An independent all-day restaurant serving Tel Aviv-inspired small plates.
Browsing through the menu at this upmarket café, you spot the usual Israeli suspects: hummus, tahini, harissa, aubergine, chicken schnitzel – so far so good – but then in creeps the pizza section. Er, what?
I steered clear of the pizza on my visit and dived into the more ‘traditional’ bits. The burnt aubergine (£8) arrived in a pool of creamy tahini, topped with chopped tomatoes and coriander leaves. There was plenty for two, and it was gooey with a smoky flavour – the perfect accompaniment to the light and fluffy pitta.
The chicken schnitzel (£15) from the ‘large plates’ section was absolutely humongous – the crisp breaded chicken covered three quarters of the plate – although it was desperately in need of some sort of side dip. A marinated prawn kebab (£14) was succulent and well-seasoned with Moroccan spices.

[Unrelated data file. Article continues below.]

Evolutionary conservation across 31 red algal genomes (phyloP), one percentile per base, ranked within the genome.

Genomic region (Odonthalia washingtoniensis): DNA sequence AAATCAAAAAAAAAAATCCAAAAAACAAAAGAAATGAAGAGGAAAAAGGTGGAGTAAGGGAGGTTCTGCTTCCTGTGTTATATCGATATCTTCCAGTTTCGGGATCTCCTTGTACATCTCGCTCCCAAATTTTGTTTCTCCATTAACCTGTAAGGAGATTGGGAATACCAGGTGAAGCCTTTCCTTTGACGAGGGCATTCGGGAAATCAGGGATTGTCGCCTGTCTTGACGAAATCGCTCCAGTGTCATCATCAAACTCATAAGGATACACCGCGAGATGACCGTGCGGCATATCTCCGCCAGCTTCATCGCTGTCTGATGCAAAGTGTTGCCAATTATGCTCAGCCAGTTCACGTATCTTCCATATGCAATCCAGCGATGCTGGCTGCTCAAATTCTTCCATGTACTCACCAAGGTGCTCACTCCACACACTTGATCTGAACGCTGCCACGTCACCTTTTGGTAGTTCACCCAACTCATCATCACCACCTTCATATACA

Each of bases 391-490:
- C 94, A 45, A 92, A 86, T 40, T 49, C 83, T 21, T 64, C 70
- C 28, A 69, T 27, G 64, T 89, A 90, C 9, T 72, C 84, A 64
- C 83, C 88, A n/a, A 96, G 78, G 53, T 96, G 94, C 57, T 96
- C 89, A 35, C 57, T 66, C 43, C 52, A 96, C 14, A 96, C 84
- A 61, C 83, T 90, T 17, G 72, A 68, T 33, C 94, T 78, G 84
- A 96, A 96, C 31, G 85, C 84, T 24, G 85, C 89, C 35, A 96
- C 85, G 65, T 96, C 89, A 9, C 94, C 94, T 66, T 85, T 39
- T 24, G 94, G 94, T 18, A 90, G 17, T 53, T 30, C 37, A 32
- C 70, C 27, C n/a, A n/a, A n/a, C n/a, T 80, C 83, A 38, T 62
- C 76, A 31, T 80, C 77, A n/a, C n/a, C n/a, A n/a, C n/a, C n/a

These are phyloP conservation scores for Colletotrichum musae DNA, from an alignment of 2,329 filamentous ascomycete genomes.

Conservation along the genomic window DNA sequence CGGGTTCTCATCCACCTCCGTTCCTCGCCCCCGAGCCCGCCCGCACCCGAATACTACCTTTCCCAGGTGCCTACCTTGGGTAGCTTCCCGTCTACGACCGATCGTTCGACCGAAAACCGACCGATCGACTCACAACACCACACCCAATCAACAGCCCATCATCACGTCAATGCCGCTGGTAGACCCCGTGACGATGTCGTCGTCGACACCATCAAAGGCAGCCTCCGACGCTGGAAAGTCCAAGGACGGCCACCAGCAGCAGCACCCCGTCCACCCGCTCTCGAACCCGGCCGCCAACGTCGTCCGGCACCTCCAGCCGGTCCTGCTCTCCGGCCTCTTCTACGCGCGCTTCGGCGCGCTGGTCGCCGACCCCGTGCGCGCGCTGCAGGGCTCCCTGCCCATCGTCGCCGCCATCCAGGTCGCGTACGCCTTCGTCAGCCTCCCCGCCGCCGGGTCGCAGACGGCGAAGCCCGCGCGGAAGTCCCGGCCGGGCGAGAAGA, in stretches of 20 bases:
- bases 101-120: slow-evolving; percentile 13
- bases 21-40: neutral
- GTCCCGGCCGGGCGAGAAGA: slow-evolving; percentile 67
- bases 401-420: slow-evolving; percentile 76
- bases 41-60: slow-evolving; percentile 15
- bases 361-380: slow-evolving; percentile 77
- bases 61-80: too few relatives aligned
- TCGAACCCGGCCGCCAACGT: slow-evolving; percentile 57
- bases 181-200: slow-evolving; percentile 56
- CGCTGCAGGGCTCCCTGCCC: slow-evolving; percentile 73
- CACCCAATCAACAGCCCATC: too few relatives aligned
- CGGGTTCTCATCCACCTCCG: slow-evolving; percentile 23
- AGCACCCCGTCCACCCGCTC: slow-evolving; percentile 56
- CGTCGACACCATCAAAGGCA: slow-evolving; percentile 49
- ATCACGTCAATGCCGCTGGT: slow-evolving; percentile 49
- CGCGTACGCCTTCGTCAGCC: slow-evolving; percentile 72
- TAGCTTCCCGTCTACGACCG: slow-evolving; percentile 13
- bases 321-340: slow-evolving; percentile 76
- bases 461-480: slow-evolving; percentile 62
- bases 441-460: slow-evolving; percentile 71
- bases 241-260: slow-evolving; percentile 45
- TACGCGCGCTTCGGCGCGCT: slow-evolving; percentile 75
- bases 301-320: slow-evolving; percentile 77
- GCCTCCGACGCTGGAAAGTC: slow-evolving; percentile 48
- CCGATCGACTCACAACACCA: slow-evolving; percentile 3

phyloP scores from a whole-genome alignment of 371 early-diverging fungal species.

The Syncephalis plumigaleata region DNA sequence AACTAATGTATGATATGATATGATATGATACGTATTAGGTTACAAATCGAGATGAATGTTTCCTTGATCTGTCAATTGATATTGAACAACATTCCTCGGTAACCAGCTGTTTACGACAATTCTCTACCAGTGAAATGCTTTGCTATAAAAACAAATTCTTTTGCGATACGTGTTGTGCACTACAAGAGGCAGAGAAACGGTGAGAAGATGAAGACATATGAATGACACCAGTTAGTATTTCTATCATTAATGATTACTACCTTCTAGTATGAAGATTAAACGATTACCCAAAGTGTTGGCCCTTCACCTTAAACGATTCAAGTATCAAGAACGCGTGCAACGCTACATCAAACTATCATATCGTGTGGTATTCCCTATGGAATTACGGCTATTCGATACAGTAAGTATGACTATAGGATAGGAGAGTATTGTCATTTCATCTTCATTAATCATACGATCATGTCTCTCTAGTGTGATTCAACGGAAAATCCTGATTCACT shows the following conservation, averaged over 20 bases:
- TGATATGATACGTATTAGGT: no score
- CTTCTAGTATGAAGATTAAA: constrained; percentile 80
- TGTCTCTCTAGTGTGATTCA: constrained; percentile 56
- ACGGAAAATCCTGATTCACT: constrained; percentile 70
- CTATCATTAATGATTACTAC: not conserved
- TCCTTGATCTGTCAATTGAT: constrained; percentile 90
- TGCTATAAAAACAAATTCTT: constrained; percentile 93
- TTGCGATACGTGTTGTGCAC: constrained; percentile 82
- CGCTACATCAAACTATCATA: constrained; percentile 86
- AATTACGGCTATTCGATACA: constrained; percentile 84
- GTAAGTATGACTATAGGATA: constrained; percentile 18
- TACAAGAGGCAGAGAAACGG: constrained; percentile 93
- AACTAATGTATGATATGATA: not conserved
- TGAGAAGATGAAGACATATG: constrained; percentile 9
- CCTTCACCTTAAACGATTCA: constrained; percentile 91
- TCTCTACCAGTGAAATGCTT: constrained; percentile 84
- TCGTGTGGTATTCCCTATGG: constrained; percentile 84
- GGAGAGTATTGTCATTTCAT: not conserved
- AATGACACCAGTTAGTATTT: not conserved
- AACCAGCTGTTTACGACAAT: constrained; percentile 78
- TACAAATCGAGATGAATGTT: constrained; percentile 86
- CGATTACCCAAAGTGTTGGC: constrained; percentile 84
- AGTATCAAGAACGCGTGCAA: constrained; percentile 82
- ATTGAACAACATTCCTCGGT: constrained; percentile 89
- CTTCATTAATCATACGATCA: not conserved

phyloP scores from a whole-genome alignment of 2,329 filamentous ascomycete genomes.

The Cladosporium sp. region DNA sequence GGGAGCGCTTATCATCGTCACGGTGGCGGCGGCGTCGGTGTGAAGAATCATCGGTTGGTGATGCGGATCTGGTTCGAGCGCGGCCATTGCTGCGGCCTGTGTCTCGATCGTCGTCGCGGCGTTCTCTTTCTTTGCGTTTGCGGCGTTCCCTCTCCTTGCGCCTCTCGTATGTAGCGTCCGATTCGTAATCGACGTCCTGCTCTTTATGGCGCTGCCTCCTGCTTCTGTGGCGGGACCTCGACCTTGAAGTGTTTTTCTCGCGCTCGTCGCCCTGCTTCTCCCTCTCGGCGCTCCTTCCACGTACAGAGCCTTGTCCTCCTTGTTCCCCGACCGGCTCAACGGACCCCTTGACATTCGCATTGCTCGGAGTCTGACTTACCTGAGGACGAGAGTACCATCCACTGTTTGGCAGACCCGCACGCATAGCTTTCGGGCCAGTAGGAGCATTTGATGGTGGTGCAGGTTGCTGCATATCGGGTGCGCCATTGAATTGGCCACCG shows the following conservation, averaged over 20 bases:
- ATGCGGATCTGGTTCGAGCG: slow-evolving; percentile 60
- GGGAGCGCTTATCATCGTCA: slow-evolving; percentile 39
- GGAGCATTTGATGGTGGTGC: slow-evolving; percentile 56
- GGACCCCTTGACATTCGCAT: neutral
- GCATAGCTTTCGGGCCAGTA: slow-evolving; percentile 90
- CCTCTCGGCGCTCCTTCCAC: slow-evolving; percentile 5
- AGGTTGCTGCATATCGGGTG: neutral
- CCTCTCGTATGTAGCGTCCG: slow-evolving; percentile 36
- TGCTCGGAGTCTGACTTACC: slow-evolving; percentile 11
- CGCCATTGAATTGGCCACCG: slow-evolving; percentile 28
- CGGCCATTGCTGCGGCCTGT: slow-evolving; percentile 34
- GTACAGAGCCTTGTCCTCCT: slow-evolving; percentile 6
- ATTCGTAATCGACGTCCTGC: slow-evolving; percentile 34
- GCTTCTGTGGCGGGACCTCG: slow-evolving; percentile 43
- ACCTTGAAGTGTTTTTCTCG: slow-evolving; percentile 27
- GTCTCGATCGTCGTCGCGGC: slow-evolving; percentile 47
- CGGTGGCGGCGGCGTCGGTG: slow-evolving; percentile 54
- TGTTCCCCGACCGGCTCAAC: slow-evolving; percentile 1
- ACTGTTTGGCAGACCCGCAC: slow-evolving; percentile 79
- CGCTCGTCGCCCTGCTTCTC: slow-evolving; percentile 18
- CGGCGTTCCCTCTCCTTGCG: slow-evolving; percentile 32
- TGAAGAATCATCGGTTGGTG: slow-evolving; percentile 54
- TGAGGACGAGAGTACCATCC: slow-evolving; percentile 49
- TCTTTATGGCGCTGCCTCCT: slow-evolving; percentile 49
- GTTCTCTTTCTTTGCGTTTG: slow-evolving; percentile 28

Puds were special: the tahini ice cream (£7) at first had a beautiful butterscotch flavour, with a sweet, nutty sesame aftertaste. Also delicious was the rich chocolate mousse (£6). Both, again, were massive portions that could probably have been halved, but that didn’t stop us from finishing every last spoonful.
The emerald greens, monochrome tiles and chrome details at Café Hampstead give it an upmarket vibe, and seating in the conservatory would be particularly delightful on a sunny day.
One gripe: we felt under pressure to eat quickly. At the start we were warned that we’d have to give our table back within 90 minutes, and before we’d finished our starters, the waiter came over to tell us our mains were ready, before pouncing on our plates. Steel yourself for a speedy eat.
|Venue name:||Café Hampstead|
48 Rosslyn Hill
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